Smarter Business: Case Studies
Grgich Hills Estate
Biodynamic & Organic Winemaking
Photo: Grgich Hills Estate
In the ruthless U.S. fine wine industry -- famously concentrated in the Napa Valley, home to over 400 wineries -- vintners are constantly searching for a competitive edge, a way to distinguish their luxury product from the next boutique winemaker. The high-end wine business strategy emphasizes quality over quantity -- which means making a well balanced, complex wine that expresses the distinct characteristics of the land, known as terroir, where the grapes were grown.
Among the greatest challenges facing wine producers are pests (like Phylloxera), viruses, fungi, soil depletion and variations in climate that can prevent the sensitive grapes from maturing perfectly. In 2003, the family-owned winery, Grgich Hills Estate, began experimenting with biodynamic farming to help save their Yountville Vineyard, which was suffering from the leafroll virus. The leafroll virus often delays grapes from reaching maturity, retards sugars, lowers yield and wine quality, and increases acidity.
Despite these challenges, which are most often tackled using toxic chemical herbicides, pesticides and petroleum-based fertilizers, an increasing number of wineries, like Grgich Hills, have begun to turn to organic and biodynamic farming.
First conceived in 1924 by Austrian scientist and philosopher, Rudolf Steiner, the biodynamic agriculture method is a holistic, regenerative farming process that incorporates unique farming practices in addition to requiring USDA organic ceritification. In addition to avoiding chemical inputs, biodynamic farming involves building soil health, incorporating biodiversity, and using locally sourced natural inputs by integrating plants and animals. The Demeter Biodynamic certification was established in Europe in 1928 and in the U.S. in 1985.
In 2003, experts advised Ivo Jeramaz, Grgich Hills’ Vice President of Vineyards and Production, to rip out the estate’s Yountville Cabernet Sauvignon vines, which had been consumed by the leafroll virus. But instead of incuring the costs of starting afresh, Jeramaz decided to try biodynamic techniques in an effort to rejuvenate the plants with very detail-oriented natural practices.
“Biodynamics rejuvenated the previously hardened soil, allowing it to hold higher concentrations of nutrients and water longer, which better sustained the vines,” says Jeramaz. “It also strengthened the plants’ immune systems and seemed to improve the robustness and life of the vines.”
The Cabernet Sauvingon vines recovered and still produce successful wines today. The results were so convincing that over the subsequent three years Jeramaz converted the rest of the Grgich Hills’ 366 acres. In 2006 the estate became 100 percent certified organic and biodynamic.
According to Jeramaz, biodynamics help reduce business risks associated with viticulture by making the vines more resilient to pests, fungi, viruses and even changes in climate (particularly drought). He argues that biodynamics also reduce input costs, including: lower investment in replacement vines (as vines live longer and vintners don’t need to buy new vines as often), cheaper natural ingredients that replace expensive chemical inputs, and using dry farming practices that reduce water costs. Cutting out chemical spraying also provides a safer environment for workers.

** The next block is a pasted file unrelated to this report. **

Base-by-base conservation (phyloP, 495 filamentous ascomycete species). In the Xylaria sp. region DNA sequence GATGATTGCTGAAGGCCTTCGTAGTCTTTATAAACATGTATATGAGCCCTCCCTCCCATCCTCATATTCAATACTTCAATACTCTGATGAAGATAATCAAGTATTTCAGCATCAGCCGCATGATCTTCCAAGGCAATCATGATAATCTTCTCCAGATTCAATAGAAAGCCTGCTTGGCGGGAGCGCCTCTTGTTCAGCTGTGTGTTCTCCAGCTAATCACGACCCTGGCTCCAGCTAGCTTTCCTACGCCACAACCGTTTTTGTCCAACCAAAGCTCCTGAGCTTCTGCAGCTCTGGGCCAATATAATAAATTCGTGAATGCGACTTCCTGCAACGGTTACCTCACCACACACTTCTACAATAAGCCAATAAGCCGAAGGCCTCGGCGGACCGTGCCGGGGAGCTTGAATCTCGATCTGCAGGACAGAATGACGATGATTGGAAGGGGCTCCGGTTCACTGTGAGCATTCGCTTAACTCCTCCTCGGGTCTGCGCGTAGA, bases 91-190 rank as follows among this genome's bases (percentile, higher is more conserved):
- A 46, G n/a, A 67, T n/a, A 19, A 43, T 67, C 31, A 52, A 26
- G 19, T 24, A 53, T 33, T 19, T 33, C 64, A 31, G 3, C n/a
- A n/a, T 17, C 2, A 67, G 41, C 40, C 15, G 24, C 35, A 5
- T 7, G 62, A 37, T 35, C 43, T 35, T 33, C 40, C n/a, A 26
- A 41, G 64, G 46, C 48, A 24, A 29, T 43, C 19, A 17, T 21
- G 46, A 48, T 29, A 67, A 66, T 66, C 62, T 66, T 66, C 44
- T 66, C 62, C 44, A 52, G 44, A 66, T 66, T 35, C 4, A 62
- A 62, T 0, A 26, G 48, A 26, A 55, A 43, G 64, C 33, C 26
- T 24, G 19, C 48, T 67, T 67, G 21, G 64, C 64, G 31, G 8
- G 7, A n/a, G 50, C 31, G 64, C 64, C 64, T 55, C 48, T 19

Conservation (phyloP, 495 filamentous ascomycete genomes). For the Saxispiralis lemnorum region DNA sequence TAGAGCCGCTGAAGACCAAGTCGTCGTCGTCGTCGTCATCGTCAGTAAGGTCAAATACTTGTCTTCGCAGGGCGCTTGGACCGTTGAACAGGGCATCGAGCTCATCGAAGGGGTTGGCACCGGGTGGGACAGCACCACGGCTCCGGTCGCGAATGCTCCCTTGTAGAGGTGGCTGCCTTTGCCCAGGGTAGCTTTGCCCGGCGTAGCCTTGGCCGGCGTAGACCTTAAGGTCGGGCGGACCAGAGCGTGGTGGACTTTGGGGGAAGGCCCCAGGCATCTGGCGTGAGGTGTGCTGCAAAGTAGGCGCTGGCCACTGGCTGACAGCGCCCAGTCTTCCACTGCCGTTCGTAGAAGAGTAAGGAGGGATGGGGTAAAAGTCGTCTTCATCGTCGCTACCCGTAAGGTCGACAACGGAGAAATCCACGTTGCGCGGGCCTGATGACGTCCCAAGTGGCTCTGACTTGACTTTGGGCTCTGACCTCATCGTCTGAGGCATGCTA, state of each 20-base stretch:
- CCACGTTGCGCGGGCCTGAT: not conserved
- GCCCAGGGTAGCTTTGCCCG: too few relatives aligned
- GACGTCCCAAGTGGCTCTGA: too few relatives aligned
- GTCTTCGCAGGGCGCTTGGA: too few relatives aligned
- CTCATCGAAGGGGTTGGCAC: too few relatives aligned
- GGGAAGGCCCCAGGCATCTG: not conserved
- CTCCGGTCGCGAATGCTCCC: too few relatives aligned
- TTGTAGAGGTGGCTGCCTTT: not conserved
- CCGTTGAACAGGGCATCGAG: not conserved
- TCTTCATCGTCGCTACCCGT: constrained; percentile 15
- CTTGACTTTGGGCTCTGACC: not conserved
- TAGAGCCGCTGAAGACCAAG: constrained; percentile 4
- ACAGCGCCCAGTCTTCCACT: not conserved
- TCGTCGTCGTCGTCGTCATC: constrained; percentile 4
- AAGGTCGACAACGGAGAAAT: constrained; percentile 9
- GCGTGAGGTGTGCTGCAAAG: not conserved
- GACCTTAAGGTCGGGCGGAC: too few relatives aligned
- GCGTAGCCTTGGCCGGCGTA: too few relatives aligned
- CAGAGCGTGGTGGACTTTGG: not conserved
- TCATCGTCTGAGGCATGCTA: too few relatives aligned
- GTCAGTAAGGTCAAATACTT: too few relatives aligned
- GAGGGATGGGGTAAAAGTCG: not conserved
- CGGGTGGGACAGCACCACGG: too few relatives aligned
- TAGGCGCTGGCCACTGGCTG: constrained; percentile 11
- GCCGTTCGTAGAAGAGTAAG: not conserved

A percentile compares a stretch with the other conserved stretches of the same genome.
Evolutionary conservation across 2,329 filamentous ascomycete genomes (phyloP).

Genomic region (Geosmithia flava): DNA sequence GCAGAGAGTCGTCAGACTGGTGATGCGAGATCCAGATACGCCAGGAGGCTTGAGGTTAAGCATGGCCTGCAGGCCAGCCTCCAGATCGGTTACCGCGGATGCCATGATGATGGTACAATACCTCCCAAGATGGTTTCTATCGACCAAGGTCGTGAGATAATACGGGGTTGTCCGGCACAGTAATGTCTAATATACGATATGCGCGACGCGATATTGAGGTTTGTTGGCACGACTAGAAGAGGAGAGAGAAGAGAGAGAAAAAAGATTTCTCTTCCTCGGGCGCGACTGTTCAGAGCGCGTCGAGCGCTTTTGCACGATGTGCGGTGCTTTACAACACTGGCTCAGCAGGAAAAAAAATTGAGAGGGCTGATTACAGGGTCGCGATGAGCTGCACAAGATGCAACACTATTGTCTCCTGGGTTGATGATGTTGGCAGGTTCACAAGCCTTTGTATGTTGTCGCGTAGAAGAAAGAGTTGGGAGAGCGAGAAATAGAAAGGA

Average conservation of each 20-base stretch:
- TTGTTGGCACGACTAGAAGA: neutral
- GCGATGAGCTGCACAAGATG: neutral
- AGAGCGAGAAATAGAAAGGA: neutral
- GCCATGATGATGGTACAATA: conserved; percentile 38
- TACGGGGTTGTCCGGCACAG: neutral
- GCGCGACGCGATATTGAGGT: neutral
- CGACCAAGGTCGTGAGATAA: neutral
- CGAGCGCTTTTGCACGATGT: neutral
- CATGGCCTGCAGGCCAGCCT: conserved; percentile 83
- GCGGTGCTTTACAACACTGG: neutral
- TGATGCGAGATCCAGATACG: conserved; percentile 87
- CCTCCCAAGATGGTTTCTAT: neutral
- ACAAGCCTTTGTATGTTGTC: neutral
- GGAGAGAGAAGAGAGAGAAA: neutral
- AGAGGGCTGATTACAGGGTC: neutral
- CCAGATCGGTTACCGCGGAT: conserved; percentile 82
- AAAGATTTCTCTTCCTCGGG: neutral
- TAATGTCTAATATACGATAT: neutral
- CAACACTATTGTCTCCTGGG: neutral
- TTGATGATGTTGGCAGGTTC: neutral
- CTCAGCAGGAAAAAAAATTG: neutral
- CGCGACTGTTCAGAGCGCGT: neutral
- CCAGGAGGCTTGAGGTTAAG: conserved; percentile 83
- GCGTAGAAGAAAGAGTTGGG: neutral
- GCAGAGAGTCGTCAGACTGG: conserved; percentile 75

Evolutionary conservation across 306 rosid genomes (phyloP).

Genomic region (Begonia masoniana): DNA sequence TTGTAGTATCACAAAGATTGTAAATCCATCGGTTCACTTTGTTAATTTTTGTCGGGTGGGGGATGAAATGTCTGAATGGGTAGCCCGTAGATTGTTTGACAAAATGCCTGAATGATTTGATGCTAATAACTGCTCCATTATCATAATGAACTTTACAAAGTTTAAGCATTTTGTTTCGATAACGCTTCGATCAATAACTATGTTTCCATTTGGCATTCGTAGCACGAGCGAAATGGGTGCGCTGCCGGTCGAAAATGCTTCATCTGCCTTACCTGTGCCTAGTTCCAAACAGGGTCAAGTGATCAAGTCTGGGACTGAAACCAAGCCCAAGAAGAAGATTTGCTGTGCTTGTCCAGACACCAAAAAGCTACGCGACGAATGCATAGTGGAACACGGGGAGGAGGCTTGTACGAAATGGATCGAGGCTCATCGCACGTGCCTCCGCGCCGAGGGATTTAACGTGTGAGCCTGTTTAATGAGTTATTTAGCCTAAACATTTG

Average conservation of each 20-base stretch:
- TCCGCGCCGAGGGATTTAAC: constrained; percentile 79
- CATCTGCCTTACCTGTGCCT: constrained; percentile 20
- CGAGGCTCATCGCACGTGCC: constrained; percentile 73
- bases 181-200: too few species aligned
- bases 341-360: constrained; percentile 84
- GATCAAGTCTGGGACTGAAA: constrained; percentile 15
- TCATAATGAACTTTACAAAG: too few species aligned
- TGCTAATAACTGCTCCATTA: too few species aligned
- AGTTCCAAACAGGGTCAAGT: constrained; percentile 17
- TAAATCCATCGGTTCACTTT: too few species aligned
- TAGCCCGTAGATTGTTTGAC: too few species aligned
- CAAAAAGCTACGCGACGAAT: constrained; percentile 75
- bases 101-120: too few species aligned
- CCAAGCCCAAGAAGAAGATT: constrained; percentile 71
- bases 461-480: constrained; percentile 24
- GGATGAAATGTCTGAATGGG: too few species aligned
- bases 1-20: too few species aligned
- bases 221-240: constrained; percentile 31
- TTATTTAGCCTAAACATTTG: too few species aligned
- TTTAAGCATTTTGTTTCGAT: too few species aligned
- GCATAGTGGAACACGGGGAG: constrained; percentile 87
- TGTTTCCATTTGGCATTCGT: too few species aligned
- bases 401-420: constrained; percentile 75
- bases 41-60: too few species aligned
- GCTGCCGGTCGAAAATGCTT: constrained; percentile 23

Jeramaz is the first to admit that there are also business costs associated with biodynamic practices, including: a moderate annual cost for certification, lower crop yields and some increased labor costs. However, he asserts that Grgich Hills’ overall biodynamic production costs are 10 percent lower than the average estate grown Napa Valley winery in the 30,000 to 70,000 case range. (Grgich Hills produces and successfully sells an average of 66,000 cases annually.)
“Biodynamics and fine wine is the perfect match because it’s all about flavors and sense of place. It’s not about the winemaker, the techniques or expensive manipulation in the cellar. It’s about naturalness.” Jeramaz calls biodynamics “natural, frugal and smart farming.”
Biodynamic farming also helps establish a market niche, says Jeramaz, by creating a specialized high-quality natural product that appeals to an increasingly interested consumer base. “A wide variety of clients are very interested and sommeliers at up-scale restaurants welcome biodynamic wines because they really like the taste, which gives you a foot in the door at restaurants that were previously uninterested,” he says.
Grgich Hills Estate is a family-owned winery founded in 1977 by Mike Grgich and Austin Hills of the Hills Bros. Coffee family. Today it encompasses 366 acres of estate vineyards in the Napa Valley that are certified organic and Biodynamic.
In order to qualify for Demeter Certified Biodynamic status, a farm must first meet the same 3-year transition requirement that NOP certified organic farming requires. NOP and ISO 65 accredited organic certification is available through Demeter’s sister company, Stellar Certification Services, at no additional licensing fee. Then the farm must meet the additional Demeter Certification requirements.
- Biodynamic Farming and Compost Preparation, the requirements in detail.
- Ivo Grgich on Biodynamic farming (film clip).
- Demeter Biodynamic Trade Association on Biodynamic farming.
- How to become Demeter certified.
- Current U.S. Demeter certified farmers.
- Here is a list of biodynamic wineries to look out for, including a couple of excellent options in the Napa and Sonoma valleys: Robert Sinskey Vineyards and Benzinger Family Winery.
last revised 6/16/2011